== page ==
# Numerical integration with NIntegrate - faster or better method?

Long story short: I need to get a function ($f(r,z,\alpha)$) via numerical integration, and a number from another numerical integration for this function. The method I have at the moment does converse & gives an answer, it is based on NIntegrate but takes a long time.
I am looking for suggestions for faster method. Even less precise ones, as I just a rough number.

I found this very tempting method but could not generalise is for multivariables and tables, like I will need to do for the three arguments of the function.

I am calculating the intensity of a laser beam going through a particular optical component, an $axicon$. I found the data from this paper.

The electric field is given by:

$$E(r,z) = \frac{2\pi}{\lambda z}w_0 w(z) \int_0^{\infty} e^{-x^2}e^{i\pi(ax^2 - \frac{x}{\Delta})}J_0(\beta x)x\, \mathrm{d}x,$$ where $\beta= \beta(r,z), \, a=a(z), \,\Delta = \Delta(\alpha,z), \,$.
I am writing this as:

Efield[r_?NumericQ, z_?NumericQ, α_?NumericQ] := (
2 π)/(λlaser z)*w0*w[z]*
NIntegrate[
Exp[-x^2]*
Exp[I*π*(a [z] x^2 - x/Δ[α, z])]*
BesselJ[0, β [r, z] x]*x, {x, 0, ∞}]


The intensity of the beam is given by: $$I(r,z) = |E(r,z)|^2,$$

and I am writing as:

Intensity[r_?NumericQ, z_?NumericQ, α_?NumericQ] := Abs[Efield[r, z, α]]^2


Now I need the power $P$:

$$P = \int^{\infty}_0 2 \pi I(r,\mathrm{distance})r\,\mathrm{d}dr,$$ where the $z$ coordinate does not matter as it should give the name answer $\forall z$.

I am writing this as:

PowerLens = NIntegrate[(Intensity[r, distance, conv*20]) * r*2 π, {r, 0, 1}]

• I need to look at the intensity (vs. $r$) for different values of $\alpha$ and $z$. I can do this with Table but it would take an NIntegrate each time, hence the long time.

• The power needs two NIntegrate, so takes a long time too.

Full code:

nm = 10^-6 mm;
mm = 10^-3;
μm = 10^-3 mm;
λlaser = 532 nm;
klaser = (2 π)/λlaser;
w0 = 5 mm;
flens = 50 mm;
ng = 1.5;
conv = (2 π)/360;
Gaussian beam parameters

zR = π w0^2/λlaser // N
w[z_] = w0*Sqrt[1 + z^2/zR^2]
Rc[z_] = z*(1 + zR^2/z^2)
Guoy[z_] = ArcTan[z/zR]

GaussianBeamField[ρ_, z_] = (w0/w[z])*Exp[-ρ^2/w[z]^2]*
Exp[I*(klaser z - Guoy[z] + (klaser ρ^2)/(2 Rc[z]))]

GaussianBeamIntensity[ρ_, z_] =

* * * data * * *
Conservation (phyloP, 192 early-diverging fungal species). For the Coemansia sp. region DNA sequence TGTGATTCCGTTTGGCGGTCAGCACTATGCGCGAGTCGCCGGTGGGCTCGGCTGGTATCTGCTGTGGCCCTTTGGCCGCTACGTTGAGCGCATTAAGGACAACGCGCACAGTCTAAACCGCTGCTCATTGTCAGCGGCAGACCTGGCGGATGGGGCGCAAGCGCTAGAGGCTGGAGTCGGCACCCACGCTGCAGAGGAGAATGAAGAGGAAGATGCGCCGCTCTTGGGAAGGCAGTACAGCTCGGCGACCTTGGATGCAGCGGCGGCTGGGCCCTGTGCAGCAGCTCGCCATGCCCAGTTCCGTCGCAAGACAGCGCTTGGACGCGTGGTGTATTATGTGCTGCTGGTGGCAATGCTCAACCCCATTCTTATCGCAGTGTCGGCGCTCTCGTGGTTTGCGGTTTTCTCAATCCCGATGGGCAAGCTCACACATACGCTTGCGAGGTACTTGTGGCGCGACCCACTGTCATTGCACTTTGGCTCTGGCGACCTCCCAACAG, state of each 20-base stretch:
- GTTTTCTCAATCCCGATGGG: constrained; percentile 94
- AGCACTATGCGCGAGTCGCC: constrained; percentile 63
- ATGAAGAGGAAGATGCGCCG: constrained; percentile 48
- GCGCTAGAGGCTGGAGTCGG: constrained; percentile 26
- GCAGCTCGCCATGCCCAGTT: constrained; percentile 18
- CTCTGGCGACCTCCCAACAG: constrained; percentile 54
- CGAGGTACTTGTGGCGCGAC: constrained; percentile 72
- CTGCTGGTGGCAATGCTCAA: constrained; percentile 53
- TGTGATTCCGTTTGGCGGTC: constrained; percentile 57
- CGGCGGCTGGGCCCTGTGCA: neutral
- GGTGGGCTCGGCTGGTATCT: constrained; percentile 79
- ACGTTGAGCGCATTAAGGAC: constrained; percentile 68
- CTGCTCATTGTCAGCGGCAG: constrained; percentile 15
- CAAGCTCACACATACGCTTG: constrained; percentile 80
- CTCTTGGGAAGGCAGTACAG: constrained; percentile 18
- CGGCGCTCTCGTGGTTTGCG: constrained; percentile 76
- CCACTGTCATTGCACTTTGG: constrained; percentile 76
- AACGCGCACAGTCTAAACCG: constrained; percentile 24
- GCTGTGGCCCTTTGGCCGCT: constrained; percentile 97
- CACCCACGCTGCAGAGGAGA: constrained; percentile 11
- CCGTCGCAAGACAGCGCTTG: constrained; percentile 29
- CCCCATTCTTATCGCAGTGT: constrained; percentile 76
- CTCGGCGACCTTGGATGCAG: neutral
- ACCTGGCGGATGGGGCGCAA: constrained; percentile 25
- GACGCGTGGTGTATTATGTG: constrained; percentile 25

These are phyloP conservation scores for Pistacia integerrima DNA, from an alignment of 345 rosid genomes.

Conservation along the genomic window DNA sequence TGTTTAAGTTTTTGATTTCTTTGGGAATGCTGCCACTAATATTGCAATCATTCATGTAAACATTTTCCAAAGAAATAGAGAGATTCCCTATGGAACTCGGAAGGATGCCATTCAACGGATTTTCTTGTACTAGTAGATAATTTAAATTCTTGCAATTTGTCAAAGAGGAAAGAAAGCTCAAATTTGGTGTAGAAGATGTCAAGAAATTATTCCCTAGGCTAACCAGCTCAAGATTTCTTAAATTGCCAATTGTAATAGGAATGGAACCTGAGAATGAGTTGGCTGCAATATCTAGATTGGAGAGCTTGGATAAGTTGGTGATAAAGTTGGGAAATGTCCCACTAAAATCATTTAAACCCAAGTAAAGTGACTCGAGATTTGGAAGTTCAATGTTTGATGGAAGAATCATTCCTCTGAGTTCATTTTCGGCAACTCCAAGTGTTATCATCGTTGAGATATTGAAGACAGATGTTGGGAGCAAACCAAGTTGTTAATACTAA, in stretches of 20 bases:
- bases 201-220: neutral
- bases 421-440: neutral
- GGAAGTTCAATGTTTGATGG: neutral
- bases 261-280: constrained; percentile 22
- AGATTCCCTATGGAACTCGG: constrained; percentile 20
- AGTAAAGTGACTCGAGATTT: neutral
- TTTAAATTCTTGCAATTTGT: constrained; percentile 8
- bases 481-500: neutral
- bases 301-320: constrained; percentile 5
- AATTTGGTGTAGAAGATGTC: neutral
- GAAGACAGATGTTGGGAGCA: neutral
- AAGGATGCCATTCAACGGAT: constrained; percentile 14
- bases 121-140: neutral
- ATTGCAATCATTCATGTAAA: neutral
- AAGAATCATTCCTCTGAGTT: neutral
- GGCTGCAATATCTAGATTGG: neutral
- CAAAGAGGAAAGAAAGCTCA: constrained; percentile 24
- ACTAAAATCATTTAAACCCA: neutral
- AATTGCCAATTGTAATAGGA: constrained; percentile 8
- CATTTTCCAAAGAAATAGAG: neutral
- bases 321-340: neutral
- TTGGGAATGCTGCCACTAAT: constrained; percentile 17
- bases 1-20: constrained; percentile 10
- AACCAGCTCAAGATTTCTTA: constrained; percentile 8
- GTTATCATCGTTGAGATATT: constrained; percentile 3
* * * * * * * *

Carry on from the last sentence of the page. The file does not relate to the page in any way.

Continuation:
Abs[GaussianBeamField[ρ, z] ]^2 // ComplexExpand

Normalisation[z_] :=
Integrate[2 π*ρ*GaussianBeamIntensity[ρ, z], {ρ,
0, ∞}, Assumptions -> {Element[{ρ, z}, Reals]}]

GaussianBeamIntensityNormalised[ρ_, z_] = (1/Normalisation[0])*
GaussianBeamIntensity[ρ, z]

b[α_] = (2 π (ng - 1) )/λlaser Tan[α]
Δ[α_, z_] = π/(b[α]*w[z])
β[r_, z_] = (2 π w[z] r)/(λlaser z)
a[z_] = w[z]^2/λlaser*(1/z + (1/Rc[z] - 1/flens))

Efield[r_?NumericQ, z_?NumericQ, α_?NumericQ] := (
2 π)/(λlaser z)*w0*w[z]*
NIntegrate[ Exp[-x^2]*Exp[I*π*(a [z] x^2 - x/Δ[α, z])]*
BesselJ[0, β [r, z] x]*x, {x, 0, ∞}]

Intensity[r_?NumericQ, z_?NumericQ, α_?NumericQ] := Abs[Efield[r, z, α]]^2

p1 = Plot[GaussianBeamIntensityNormalised[r, flens], {r, 0, 15 mm}]

p2 = Plot[IntensityNormalised[r, flens, 20*conv], {r, 0, 15 mm}]

Show[p1, p2]

PowerLens = NIntegrate[Intensity[r, flens, conv*20]*r*2 π, {r, 0, ∞}]

• your intensity appears to have a single sharp peak over a very narrow range of r and is zero everywhere else. You'll get better/faster results of you can integrate over a smaller relevant domain instead of 0,Infinity – george2079 Jan 23 '18 at 22:40
• In a hurry, I suggest you use the Method option in NIntegrate. I remember that a fast method exists for integrands involving Bessel functions. Another posibility could be to implement the numerical Bessel Transform... – José Antonio Díaz Navas Jan 23 '18 at 22:42
• @george2079 yes that would be ideal, the thing is I don’t always know where that peak is located – SuperCiocia Jan 23 '18 at 23:11